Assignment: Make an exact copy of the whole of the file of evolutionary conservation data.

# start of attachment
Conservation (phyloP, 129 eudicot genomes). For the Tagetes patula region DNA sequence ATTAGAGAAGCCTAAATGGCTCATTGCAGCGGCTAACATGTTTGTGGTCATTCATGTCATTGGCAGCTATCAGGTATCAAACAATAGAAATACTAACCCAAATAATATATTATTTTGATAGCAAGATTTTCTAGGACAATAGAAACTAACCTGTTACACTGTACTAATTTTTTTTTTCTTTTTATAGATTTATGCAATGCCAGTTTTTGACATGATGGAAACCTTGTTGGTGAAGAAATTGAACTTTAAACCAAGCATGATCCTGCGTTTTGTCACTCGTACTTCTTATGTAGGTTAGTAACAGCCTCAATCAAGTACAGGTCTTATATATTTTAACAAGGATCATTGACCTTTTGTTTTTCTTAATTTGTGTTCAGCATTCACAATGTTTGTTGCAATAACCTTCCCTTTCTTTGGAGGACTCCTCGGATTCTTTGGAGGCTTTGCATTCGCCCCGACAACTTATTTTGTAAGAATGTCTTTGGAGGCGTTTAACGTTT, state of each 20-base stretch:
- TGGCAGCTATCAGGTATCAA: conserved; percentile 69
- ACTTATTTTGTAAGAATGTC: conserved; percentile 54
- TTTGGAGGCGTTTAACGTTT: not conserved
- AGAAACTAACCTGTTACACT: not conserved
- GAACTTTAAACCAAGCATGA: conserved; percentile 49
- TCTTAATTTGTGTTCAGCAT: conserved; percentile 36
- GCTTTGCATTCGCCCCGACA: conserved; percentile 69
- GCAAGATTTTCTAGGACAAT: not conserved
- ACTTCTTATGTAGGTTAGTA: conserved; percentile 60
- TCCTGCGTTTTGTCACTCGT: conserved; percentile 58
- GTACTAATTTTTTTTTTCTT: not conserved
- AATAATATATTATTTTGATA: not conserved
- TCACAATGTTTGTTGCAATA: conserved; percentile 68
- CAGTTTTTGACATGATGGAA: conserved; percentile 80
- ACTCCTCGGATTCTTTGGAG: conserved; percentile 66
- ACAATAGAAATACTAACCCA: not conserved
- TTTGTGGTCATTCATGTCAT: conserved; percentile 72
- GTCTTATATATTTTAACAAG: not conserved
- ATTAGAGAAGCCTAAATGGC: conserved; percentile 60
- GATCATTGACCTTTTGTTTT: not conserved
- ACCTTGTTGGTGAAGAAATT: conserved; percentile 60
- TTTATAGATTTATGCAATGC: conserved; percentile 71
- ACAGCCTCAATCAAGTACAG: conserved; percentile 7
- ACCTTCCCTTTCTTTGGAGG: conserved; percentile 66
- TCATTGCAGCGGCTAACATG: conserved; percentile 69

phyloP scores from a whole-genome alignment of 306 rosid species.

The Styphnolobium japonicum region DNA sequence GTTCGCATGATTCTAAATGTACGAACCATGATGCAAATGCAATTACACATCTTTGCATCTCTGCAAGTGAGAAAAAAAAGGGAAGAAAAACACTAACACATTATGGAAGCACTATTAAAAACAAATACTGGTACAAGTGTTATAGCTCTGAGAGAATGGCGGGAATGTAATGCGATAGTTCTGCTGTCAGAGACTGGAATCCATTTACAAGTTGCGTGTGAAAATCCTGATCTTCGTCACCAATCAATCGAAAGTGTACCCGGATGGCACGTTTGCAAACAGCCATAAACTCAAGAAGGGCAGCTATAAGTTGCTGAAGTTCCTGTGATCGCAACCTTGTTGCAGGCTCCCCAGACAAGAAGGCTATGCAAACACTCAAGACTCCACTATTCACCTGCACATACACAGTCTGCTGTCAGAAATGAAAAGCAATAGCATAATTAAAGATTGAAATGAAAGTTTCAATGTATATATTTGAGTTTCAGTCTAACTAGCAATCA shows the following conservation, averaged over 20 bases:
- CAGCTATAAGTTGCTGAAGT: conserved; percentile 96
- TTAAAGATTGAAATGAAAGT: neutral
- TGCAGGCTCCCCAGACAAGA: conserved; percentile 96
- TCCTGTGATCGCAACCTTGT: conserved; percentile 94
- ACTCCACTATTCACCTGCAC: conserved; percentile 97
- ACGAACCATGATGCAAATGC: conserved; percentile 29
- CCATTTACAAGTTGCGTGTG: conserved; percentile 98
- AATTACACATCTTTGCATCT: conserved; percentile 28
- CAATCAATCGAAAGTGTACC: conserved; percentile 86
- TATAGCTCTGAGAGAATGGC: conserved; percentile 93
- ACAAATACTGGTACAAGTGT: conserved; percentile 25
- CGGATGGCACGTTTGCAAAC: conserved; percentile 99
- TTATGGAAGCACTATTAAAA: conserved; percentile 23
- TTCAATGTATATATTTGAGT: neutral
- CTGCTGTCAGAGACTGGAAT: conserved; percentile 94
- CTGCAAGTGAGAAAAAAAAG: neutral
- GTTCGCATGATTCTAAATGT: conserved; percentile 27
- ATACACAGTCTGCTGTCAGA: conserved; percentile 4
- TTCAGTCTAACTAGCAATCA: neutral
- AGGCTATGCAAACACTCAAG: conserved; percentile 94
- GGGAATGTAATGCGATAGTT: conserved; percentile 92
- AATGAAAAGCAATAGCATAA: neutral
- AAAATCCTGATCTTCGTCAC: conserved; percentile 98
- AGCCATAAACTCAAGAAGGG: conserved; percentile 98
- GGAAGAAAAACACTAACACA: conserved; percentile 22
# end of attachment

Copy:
Conservation (phyloP, 129 eudicot genomes). For the Tagetes patula region DNA sequence ATTAGAGAAGCCTAAATGGCTCATTGCAGCGGCTAACATGTTTGTGGTCATTCATGTCATTGGCAGCTATCAGGTATCAAACAATAGAAATACTAACCCAAATAATATATTATTTTGATAGCAAGATTTTCTAGGACAATAGAAACTAACCTGTTACACTGTACTAATTTTTTTTTTCTTTTTATAGATTTATGCAATGCCAGTTTTTGACATGATGGAAACCTTGTTGGTGAAGAAATTGAACTTTAAACCAAGCATGATCCTGCGTTTTGTCACTCGTACTTCTTATGTAGGTTAGTAACAGCCTCAATCAAGTACAGGTCTTATATATTTTAACAAGGATCATTGACCTTTTGTTTTTCTTAATTTGTGTTCAGCATTCACAATGTTTGTTGCAATAACCTTCCCTTTCTTTGGAGGACTCCTCGGATTCTTTGGAGGCTTTGCATTCGCCCCGACAACTTATTTTGTAAGAATGTCTTTGGAGGCGTTTAACGTTT, state of each 20-base stretch:
- TGGCAGCTATCAGGTATCAA: conserved; percentile 69
- ACTTATTTTGTAAGAATGTC: conserved; percentile 54
- TTTGGAGGCGTTTAACGTTT: not conserved
- AGAAACTAACCTGTTACACT: not conserved
- GAACTTTAAACCAAGCATGA: conserved; percentile 49
- TCTTAATTTGTGTTCAGCAT: conserved; percentile 36
- GCTTTGCATTCGCCCCGACA: conserved; percentile 69
- GCAAGATTTTCTAGGACAAT: not conserved
- ACTTCTTATGTAGGTTAGTA: conserved; percentile 60
- TCCTGCGTTTTGTCACTCGT: conserved; percentile 58
- GTACTAATTTTTTTTTTCTT: not conserved
- AATAATATATTATTTTGATA: not conserved
- TCACAATGTTTGTTGCAATA: conserved; percentile 68
- CAGTTTTTGACATGATGGAA: conserved; percentile 80
- ACTCCTCGGATTCTTTGGAG: conserved; percentile 66
- ACAATAGAAATACTAACCCA: not conserved
- TTTGTGGTCATTCATGTCAT: conserved; percentile 72
- GTCTTATATATTTTAACAAG: not conserved
- ATTAGAGAAGCCTAAATGGC: conserved; percentile 60
- GATCATTGACCTTTTGTTTT: not conserved
- ACCTTGTTGGTGAAGAAATT: conserved; percentile 60
- TTTATAGATTTATGCAATGC: conserved; percentile 71
- ACAGCCTCAATCAAGTACAG: conserved; percentile 7
- ACCTTCCCTTTCTTTGGAGG: conserved; percentile 66
- TCATTGCAGCGGCTAACATG: conserved; percentile 69

phyloP scores from a whole-genome alignment of 306 rosid species.

The Styphnolobium japonicum region DNA sequence GTTCGCATGATTCTAAATGTACGAACCATGATGCAAATGCAATTACACATCTTTGCATCTCTGCAAGTGAGAAAAAAAAGGGAAGAAAAACACTAACACATTATGGAAGCACTATTAAAAACAAATACTGGTACAAGTGTTATAGCTCTGAGAGAATGGCGGGAATGTAATGCGATAGTTCTGCTGTCAGAGACTGGAATCCATTTACAAGTTGCGTGTGAAAATCCTGATCTTCGTCACCAATCAATCGAAAGTGTACCCGGATGGCACGTTTGCAAACAGCCATAAACTCAAGAAGGGCAGCTATAAGTTGCTGAAGTTCCTGTGATCGCAACCTTGTTGCAGGCTCCCCAGACAAGAAGGCTATGCAAACACTCAAGACTCCACTATTCACCTGCACATACACAGTCTGCTGTCAGAAATGAAAAGCAATAGCATAATTAAAGATTGAAATGAAAGTTTCAATGTATATATTTGAGTTTCAGTCTAACTAGCAATCA shows the following conservation, averaged over 20 bases:
- CAGCTATAAGTTGCTGAAGT: conserved; percentile 96
- TTAAAGATTGAAATGAAAGT: neutral
- TGCAGGCTCCCCAGACAAGA: conserved; percentile 96
- TCCTGTGATCGCAACCTTGT: conserved; percentile 94
- ACTCCACTATTCACCTGCAC: conserved; percentile 97
- ACGAACCATGATGCAAATGC: conserved; percentile 29
- CCATTTACAAGTTGCGTGTG: conserved; percentile 98
- AATTACACATCTTTGCATCT: conserved; percentile 28
- CAATCAATCGAAAGTGTACC: conserved; percentile 86
- TATAGCTCTGAGAGAATGGC: conserved; percentile 93
- ACAAATACTGGTACAAGTGT: conserved; percentile 25
- CGGATGGCACGTTTGCAAAC: conserved; percentile 99
- TTATGGAAGCACTATTAAAA: conserved; percentile 23
- TTCAATGTATATATTTGAGT: neutral
- CTGCTGTCAGAGACTGGAAT: conserved; percentile 94
- CTGCAAGTGAGAAAAAAAAG: neutral
- GTTCGCATGATTCTAAATGT: conserved; percentile 27
- ATACACAGTCTGCTGTCAGA: conserved; percentile 4
- TTCAGTCTAACTAGCAATCA: neutral
- AGGCTATGCAAACACTCAAG: conserved; percentile 94
- GGGAATGTAATGCGATAGTT: conserved; percentile 92
- AATGAAAAGCAATAGCATAA: neutral
- AAAATCCTGATCTTCGTCAC: conserved; percentile 98
- AGCCATAAACTCAAGAAGGG: conserved; percentile 98
- GGAAGAAAAACACTAACACA: conserved; percentile 22